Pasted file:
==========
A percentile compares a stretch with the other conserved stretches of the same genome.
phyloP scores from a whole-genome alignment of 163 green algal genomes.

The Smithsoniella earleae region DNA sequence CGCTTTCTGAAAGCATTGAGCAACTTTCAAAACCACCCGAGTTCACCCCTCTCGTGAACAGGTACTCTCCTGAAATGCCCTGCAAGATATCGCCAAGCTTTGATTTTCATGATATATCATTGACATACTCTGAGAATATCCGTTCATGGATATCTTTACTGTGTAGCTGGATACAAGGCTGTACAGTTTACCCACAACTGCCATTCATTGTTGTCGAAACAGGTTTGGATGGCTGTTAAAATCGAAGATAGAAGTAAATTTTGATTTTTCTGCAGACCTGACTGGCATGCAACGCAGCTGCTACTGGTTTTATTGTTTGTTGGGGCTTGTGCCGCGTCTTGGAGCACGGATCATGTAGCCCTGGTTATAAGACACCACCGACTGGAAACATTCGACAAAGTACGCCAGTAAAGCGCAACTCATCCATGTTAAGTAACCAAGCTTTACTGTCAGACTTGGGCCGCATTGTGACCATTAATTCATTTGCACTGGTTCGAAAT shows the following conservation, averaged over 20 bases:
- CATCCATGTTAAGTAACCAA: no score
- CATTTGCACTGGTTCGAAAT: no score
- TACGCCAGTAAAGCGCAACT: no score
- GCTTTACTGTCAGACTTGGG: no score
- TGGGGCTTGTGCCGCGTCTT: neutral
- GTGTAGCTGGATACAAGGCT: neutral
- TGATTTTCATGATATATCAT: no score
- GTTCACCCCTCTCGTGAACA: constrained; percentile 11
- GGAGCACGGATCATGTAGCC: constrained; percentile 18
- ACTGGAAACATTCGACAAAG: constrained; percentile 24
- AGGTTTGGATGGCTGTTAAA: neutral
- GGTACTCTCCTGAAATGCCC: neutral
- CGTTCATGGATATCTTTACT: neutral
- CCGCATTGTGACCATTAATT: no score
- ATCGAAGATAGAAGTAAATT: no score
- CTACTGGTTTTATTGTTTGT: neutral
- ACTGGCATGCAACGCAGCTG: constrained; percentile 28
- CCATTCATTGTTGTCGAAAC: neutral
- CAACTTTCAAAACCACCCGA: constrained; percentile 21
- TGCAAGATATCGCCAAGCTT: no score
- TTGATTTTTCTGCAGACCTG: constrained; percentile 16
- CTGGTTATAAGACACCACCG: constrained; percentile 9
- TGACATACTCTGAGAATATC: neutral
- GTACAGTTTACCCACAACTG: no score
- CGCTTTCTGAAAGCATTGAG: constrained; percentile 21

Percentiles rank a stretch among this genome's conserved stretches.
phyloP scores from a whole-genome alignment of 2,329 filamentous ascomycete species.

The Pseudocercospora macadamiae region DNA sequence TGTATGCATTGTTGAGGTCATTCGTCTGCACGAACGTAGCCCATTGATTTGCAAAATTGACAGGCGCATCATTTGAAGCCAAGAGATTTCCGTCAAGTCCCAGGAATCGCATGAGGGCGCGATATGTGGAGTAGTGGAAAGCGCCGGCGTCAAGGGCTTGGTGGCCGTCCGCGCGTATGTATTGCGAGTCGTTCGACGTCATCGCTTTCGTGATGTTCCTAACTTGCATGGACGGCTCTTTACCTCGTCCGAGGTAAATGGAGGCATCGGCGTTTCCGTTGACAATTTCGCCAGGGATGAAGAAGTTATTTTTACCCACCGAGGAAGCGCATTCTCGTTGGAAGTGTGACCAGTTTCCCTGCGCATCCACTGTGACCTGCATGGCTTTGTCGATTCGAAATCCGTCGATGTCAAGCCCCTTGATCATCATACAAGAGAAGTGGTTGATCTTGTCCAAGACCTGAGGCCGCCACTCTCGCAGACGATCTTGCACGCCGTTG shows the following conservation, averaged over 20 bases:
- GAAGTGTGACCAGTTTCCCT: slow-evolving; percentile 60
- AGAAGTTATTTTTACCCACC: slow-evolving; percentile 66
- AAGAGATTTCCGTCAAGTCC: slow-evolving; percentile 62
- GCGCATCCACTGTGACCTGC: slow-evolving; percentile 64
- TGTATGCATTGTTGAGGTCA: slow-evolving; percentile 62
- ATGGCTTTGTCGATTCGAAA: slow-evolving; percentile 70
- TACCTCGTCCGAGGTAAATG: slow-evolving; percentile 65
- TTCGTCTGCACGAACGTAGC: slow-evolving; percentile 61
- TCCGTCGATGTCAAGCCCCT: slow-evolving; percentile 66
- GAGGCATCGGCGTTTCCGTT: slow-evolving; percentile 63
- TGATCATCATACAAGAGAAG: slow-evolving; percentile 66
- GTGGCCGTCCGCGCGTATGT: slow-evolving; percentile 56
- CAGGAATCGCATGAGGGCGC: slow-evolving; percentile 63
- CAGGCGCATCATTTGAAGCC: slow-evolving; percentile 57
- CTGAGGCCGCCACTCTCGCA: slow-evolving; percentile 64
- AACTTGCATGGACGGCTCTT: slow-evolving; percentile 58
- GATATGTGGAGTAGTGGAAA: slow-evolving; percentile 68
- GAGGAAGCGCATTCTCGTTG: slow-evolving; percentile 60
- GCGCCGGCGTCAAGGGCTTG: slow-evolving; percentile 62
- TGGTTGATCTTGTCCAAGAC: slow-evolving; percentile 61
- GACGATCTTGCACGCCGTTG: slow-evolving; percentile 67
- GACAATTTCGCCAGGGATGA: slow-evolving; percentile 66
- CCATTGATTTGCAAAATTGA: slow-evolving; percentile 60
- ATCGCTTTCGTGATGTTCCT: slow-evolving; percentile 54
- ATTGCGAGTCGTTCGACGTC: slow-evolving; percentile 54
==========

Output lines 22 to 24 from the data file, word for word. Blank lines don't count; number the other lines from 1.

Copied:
- CAACTTTCAAAACCACCCGA: constrained; percentile 21
- TGCAAGATATCGCCAAGCTT: no score
- TTGATTTTTCTGCAGACCTG: constrained; percentile 16